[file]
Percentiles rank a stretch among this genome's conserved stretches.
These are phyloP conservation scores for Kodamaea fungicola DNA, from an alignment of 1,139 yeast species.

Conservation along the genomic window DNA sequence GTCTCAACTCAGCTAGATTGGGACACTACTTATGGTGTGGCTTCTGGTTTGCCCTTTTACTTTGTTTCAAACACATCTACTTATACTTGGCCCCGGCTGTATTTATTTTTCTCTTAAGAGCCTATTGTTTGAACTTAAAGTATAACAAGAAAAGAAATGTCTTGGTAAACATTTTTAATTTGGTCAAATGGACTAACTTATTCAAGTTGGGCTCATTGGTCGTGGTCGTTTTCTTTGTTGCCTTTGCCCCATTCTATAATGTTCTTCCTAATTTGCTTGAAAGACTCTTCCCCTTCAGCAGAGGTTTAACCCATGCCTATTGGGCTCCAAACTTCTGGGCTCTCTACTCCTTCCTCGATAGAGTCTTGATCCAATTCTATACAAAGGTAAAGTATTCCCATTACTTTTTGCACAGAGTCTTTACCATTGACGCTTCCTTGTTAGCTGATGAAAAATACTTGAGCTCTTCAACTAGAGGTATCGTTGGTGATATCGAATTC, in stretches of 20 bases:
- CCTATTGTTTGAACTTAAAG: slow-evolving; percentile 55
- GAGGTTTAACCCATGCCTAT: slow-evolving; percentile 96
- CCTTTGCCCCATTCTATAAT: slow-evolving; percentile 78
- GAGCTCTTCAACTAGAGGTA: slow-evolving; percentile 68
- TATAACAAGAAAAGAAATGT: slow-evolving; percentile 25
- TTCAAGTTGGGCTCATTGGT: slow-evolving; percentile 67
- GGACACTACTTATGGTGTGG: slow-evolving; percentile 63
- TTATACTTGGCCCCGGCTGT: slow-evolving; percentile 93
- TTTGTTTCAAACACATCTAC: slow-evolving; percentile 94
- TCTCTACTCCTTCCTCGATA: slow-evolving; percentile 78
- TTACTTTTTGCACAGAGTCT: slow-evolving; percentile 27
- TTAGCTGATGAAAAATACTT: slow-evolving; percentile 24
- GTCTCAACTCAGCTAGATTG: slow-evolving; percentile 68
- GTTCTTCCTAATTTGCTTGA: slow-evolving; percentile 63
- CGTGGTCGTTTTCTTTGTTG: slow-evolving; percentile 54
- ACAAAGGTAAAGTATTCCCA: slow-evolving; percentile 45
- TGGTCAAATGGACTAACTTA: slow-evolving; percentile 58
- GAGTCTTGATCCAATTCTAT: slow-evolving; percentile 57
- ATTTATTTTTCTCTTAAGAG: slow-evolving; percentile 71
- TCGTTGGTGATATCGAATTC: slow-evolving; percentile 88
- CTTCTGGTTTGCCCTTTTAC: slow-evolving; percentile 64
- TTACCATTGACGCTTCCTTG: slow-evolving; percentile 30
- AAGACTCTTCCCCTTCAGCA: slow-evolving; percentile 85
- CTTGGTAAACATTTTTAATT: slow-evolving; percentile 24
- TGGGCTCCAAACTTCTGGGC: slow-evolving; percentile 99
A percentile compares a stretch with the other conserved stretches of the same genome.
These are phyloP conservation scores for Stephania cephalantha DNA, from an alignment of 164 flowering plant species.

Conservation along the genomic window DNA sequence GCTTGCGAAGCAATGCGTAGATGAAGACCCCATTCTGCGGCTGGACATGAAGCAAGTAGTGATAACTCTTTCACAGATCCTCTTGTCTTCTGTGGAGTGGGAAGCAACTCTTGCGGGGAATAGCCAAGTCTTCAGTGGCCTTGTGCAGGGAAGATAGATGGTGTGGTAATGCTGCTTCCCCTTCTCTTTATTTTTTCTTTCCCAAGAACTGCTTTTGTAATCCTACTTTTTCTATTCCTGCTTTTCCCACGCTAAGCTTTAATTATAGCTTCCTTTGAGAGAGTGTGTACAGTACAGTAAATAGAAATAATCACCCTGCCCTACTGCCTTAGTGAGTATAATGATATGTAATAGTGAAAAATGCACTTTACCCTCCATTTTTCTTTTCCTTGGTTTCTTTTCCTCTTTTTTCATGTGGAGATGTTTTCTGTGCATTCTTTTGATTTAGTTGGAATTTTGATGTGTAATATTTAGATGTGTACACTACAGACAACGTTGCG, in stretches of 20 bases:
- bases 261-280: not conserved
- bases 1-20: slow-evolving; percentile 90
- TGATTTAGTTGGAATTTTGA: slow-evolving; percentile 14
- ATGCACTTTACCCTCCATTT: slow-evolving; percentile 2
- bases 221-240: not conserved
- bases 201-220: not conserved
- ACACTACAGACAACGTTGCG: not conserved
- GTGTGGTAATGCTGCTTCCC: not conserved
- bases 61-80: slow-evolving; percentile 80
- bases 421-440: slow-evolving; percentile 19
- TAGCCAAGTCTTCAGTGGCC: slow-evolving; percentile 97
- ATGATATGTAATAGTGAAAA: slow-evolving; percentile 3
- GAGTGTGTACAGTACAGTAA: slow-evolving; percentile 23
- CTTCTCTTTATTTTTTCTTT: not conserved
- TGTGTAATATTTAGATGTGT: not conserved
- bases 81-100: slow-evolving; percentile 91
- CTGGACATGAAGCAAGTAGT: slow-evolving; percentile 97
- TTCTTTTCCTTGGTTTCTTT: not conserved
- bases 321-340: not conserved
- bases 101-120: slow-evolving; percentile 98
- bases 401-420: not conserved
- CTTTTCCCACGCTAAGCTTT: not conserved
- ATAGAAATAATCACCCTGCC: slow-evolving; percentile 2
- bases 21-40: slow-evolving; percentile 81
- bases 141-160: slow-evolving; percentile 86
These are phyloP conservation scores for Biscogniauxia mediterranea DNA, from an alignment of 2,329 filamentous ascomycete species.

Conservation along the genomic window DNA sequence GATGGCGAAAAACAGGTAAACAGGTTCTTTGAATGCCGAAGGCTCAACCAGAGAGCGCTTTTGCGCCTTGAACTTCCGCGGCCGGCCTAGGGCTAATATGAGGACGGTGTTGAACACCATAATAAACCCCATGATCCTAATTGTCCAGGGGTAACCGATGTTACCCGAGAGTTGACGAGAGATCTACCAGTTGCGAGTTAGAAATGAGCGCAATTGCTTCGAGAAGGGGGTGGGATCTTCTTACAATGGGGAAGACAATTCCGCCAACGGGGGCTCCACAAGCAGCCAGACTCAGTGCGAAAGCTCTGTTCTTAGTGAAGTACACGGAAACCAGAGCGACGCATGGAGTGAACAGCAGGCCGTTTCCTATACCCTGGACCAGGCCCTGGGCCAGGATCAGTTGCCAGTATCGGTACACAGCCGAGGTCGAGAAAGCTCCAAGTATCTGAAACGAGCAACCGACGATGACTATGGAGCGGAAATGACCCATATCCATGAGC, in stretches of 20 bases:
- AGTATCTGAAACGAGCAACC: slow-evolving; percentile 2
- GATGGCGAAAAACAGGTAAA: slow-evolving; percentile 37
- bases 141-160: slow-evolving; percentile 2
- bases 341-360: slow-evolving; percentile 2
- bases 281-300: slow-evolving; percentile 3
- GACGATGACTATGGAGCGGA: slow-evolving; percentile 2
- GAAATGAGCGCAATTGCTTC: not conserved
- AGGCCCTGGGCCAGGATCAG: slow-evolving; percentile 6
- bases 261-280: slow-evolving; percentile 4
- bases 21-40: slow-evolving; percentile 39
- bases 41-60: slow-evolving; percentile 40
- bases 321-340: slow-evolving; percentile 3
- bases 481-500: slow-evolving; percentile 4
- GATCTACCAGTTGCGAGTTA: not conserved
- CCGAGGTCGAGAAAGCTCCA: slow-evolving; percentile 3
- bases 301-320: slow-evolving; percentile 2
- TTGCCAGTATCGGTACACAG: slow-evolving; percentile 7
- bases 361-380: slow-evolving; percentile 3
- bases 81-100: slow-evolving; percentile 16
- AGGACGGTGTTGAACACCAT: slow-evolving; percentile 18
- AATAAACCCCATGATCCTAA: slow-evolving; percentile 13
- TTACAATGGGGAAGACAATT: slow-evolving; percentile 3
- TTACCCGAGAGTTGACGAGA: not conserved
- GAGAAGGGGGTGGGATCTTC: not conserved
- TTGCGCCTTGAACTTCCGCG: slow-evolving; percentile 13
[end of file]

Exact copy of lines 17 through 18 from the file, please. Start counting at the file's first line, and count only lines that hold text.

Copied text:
- GTTCTTCCTAATTTGCTTGA: slow-evolving; percentile 63
- CGTGGTCGTTTTCTTTGTTG: slow-evolving; percentile 54